Abstract 1129

A close homologue to protein disulfide isomerase (PDI) called ERp57 forms disulfide bonds in glycoproteins in the endoplasmic reticulum and is expressed on the platelet surface. We generated two rabbit antibodies to ERp57. One antibody strongly inhibited ERp57 in a functional assay and strongly inhibited platelet aggregation. There was minimal cross reactivity of this antibody with PDI by Western blot or in the functional assay. Using flow cytometry this antibody substantially inhibited activation of the alphaIIbbeta3 fibrinogen receptor. Furthermore, adding ERp57 to platelets potentiated aggregation. In contrast, adding a catalytically inactive ERp57 inhibited platelet aggregation. When the inactive ERp57 was infused into mice the tail bleeding time was prolonged. We generated two IgG2a monoclonal antibodies that reacted with ERp57 by immunoblot. One of these antibodies inhibited both ERp57 activity and platelet aggregation. The other antibody did not inhibit ERp57 activity or platelet aggregation. When the antibodies were infused into mice the tail bleeding time was prolonged by the inhibitory antibody, but not by the non-inhibitory antibody. Finally, we found that a commonly used monoclonal antibody to PDI also inhibited ERp57 activity. We conclude that a glycoprotein specific member of the PDI family, ERp57, is required for platelet aggregation and hemostasis.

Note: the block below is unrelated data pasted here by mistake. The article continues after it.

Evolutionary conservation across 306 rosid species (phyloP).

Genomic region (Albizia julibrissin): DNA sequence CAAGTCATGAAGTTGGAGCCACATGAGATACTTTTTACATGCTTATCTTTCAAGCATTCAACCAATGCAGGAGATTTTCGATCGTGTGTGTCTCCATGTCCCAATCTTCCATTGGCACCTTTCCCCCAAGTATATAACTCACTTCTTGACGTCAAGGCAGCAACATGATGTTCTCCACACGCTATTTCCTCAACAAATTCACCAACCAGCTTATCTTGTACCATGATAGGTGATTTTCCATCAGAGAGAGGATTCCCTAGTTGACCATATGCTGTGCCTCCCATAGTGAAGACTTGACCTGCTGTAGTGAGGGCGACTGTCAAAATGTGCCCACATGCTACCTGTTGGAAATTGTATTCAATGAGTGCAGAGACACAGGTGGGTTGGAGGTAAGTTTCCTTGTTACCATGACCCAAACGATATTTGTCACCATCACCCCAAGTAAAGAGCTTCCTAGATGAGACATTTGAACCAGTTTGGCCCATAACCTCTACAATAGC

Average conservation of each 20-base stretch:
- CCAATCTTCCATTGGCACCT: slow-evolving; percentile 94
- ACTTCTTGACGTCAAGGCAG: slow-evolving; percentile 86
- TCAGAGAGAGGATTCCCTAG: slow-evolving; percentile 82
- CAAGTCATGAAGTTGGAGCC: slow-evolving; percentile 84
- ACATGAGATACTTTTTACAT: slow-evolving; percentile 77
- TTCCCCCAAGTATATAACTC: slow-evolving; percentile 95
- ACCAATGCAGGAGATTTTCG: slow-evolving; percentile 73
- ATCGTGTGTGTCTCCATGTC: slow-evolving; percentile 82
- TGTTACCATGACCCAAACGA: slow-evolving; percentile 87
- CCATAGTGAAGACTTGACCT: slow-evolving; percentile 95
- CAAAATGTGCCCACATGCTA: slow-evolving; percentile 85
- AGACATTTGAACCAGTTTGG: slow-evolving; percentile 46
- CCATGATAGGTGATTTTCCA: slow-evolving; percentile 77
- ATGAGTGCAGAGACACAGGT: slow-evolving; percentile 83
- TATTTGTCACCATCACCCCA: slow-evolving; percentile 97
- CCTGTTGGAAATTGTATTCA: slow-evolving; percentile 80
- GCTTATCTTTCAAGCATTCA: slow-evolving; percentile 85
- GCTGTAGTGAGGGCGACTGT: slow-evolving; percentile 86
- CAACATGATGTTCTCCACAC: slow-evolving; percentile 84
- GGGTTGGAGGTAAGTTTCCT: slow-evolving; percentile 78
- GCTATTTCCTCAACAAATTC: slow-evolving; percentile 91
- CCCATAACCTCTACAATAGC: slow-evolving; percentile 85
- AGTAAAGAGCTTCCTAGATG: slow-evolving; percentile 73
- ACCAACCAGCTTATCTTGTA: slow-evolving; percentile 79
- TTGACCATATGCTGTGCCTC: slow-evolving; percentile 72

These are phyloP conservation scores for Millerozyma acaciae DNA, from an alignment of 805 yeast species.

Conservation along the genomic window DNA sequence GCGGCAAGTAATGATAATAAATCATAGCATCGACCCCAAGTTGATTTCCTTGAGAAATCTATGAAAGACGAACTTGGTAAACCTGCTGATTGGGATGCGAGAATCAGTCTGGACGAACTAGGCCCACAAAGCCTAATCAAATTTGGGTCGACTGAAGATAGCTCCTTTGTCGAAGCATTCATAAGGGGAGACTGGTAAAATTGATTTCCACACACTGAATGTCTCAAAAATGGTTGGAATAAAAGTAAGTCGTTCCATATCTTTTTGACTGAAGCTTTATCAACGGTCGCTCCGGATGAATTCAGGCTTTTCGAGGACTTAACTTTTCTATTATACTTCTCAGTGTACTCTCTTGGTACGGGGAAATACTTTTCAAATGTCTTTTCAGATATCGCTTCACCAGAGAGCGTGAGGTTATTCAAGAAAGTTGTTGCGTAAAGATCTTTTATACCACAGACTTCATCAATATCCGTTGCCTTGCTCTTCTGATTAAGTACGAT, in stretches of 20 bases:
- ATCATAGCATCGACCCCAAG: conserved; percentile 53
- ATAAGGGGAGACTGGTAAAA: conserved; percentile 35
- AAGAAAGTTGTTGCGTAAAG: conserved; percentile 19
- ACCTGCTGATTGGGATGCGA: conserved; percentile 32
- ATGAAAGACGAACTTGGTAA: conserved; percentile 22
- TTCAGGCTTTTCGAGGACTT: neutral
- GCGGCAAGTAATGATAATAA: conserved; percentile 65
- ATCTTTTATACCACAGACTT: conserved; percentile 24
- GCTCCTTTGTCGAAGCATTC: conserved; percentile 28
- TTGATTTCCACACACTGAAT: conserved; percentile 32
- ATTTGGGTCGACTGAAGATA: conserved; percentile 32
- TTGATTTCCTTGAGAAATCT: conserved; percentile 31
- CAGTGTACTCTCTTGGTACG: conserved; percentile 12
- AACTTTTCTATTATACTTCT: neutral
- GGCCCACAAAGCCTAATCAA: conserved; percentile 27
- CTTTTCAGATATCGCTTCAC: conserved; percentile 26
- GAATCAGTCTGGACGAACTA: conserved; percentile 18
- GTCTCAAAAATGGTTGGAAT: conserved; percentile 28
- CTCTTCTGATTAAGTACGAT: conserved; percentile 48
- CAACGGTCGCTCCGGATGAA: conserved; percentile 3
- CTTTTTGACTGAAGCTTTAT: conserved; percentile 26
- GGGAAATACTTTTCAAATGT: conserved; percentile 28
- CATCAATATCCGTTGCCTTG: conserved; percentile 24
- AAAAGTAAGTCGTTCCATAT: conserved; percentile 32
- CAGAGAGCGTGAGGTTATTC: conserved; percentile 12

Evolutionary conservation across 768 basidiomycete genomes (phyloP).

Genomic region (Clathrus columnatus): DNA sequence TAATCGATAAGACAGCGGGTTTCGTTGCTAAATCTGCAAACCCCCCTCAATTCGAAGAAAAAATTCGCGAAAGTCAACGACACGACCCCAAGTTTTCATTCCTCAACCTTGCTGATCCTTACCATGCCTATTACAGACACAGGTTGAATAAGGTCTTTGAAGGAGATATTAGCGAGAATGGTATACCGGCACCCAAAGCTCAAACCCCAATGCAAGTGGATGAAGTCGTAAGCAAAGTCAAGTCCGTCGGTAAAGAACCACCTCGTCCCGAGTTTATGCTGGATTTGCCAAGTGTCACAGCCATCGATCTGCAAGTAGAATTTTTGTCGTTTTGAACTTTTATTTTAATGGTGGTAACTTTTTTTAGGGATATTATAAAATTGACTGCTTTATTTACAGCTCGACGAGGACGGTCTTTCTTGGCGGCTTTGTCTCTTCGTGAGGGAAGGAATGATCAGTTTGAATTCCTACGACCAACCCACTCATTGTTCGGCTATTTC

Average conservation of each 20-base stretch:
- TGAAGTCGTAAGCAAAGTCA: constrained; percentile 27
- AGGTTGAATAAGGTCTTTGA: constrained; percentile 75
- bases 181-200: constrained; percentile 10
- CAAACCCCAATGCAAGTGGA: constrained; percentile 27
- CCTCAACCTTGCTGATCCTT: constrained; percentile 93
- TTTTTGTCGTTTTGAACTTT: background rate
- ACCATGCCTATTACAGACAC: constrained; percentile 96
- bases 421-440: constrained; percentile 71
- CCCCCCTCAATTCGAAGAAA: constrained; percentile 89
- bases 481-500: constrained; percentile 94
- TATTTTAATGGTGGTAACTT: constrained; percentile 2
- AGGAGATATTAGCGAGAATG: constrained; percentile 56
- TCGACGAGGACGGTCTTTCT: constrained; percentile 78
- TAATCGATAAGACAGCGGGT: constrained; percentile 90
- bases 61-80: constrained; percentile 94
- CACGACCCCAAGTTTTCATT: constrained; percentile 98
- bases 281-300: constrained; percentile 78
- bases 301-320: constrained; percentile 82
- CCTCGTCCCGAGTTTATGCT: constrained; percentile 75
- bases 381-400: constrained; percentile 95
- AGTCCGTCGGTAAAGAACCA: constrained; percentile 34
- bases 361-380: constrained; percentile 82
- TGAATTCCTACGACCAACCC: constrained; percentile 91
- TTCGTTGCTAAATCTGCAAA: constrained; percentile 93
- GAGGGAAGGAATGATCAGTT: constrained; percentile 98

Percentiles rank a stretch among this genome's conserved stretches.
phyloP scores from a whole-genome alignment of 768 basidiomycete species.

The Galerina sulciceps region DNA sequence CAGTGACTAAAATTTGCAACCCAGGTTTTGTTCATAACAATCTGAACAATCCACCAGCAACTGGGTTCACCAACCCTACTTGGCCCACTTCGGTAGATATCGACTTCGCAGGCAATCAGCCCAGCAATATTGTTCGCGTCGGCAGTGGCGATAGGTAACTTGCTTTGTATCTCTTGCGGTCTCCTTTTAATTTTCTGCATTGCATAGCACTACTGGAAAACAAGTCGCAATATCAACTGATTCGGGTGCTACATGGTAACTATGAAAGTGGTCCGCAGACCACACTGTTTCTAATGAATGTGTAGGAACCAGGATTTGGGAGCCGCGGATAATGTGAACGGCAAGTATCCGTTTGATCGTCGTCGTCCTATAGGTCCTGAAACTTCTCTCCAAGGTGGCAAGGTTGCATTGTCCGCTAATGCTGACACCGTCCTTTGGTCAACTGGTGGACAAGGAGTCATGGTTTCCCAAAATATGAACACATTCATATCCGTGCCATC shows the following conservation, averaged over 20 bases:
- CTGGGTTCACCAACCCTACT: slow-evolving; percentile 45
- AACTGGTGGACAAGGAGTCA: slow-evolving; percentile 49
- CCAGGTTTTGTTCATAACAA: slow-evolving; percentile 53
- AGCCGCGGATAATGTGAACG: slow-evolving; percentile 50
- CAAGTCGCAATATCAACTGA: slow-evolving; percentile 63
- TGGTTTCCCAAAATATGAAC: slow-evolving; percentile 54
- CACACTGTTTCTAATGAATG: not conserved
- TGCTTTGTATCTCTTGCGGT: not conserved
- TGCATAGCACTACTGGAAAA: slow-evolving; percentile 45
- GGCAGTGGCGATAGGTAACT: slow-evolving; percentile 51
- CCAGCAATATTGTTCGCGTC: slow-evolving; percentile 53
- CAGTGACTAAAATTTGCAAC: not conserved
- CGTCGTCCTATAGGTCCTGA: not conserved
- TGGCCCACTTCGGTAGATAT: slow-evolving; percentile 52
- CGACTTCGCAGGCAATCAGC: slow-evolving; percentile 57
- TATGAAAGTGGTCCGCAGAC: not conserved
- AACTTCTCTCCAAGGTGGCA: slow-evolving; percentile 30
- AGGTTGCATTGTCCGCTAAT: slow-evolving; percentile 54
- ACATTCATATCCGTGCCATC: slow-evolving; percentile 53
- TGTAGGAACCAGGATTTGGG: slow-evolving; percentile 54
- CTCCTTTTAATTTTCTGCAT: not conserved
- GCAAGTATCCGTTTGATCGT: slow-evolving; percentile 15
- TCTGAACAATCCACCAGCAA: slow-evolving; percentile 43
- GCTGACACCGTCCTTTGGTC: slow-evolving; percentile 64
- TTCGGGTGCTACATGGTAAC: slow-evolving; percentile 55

No relevant conflicts of interest to declare.

Author notes


Asterisk with author names denotes non-ASH members.